Nunavusiutit Curriculum Coordinator
Government of Nunavut in Rankin Inlet, Nunavut
Since the beginning of his career, Ken Beardsall has focused his work on the intersection between Inuit knowledge and geography. Beardsall participated in an eastern Arctic summer exchange program in eighth grade. There, the North mesmerized Beardsall with its varied landscapes and its fascinating cultures. During his bachelor’s degree in Geography and Native Studies (Trent University), every one of his projects was related to the North in one way or another. In hopes of one day living in the Arctic, Beardsall learned Ojibwe and, later, Inuktitut. His connection to northern communities, along with his language skills, facilitated a smooth relocation to Nunavut after finishing his Bachelor’s of Education (Lakehead University). Currently, Beardsall works to integrate First Nations perspectives into the Nunavut high school curriculum.
1. Can you describe your career path since graduation?
My undergraduate honours thesis was called “Appropriate Education for the Inuit Geographer.” I did my research in Nunavut, where I studied how the Inuit people practice what we traditionally call ‘geography,' and the types of education programs that would support their practices. That was in 1986, and I am still doing the same work. Then, I became a teacher and moved up to Nunavut, and soon realized that there was nearly no geography in the curriculum. I was sad because
students could benefit so much from a geography education, and the opportunities are almost endless. Now, I am developing Nunavut’s social studies curriculum and trying to include geography wherever possible, but it has been a tough road.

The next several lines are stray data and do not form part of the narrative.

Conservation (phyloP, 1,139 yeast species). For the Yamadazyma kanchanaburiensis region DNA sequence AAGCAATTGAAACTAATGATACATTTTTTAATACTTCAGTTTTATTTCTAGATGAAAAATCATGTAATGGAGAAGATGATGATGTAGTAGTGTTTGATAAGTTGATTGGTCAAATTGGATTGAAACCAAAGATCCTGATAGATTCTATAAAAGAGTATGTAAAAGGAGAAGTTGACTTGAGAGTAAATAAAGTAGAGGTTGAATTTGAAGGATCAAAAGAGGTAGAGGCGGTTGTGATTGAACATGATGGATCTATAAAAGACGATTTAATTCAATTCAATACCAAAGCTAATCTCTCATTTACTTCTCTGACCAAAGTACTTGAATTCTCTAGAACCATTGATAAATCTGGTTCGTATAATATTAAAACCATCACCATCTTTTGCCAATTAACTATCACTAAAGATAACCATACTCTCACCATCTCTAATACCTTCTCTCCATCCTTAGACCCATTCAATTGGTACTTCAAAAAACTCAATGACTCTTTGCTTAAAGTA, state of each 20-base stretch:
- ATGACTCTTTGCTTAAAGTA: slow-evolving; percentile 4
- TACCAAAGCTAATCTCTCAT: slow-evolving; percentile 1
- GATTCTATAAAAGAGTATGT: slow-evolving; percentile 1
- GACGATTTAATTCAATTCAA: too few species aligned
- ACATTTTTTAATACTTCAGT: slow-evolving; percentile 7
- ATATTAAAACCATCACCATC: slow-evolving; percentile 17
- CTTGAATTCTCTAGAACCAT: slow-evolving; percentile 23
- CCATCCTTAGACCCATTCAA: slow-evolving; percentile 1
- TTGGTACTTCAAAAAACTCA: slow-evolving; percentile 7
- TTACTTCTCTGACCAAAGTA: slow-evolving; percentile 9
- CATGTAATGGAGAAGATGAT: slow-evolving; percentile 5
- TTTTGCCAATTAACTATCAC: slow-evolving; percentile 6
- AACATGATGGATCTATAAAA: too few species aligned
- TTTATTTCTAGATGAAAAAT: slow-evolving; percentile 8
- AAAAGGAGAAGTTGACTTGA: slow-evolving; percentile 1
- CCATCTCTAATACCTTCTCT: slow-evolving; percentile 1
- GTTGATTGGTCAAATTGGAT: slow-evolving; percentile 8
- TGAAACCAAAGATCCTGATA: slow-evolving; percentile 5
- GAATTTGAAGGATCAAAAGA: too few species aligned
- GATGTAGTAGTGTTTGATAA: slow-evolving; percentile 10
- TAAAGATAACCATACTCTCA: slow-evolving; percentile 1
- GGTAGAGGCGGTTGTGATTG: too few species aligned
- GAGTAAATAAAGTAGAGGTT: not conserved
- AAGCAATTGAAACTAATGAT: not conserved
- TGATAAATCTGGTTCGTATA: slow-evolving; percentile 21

2. How do you incorporate geography into your work?
Nunavut, with its two million square kilometers of territory, has small, spread out communities. Consequently, I collaborate with a wide-range of people in different time zones. Every time I travel for work, bring people together, look at maps and figure out which route to use, I use geography. It is interesting how geography comes up everywhere, not just in my career. We bought a boat from Nova Scotia and moved it up to Nunavut in the summer, so my geography skills came in handy. I am also on the community search and rescue team, where a sense of direction is crucial.
3. In what ways did your program prepare you for your career?
I took a course called Geography of the Arctic in university. There was one student from northern Quebec, and having him in our class was extremely helpful; he could speak with experience about life in the Arctic. In that class, there was a moment of realization when I began thinking about how we can combine geography with Inuit knowledge.
Researching for my honours thesis prepared me the most for what I am doing now. I deeply want to help Nunavut produce more geography students at the university level. It would assist the students to have their voices heard, but it would also help the entire disciple of geography. Their unique perspectives can contribute substantially to the whole conversation of geography and the furthering of this discipline.
4. Do you have any advice for students wishing to attain a fulfilling career in geography?
Stay open minded, because geography covers a vast area. There are so many opportunities and options that you may not even consider. Keep your options open and learn as much as you can. Learn GIS, even at a basic level, because it is an excellent way to express data and spatial trends.
Canadian Association of Geographers
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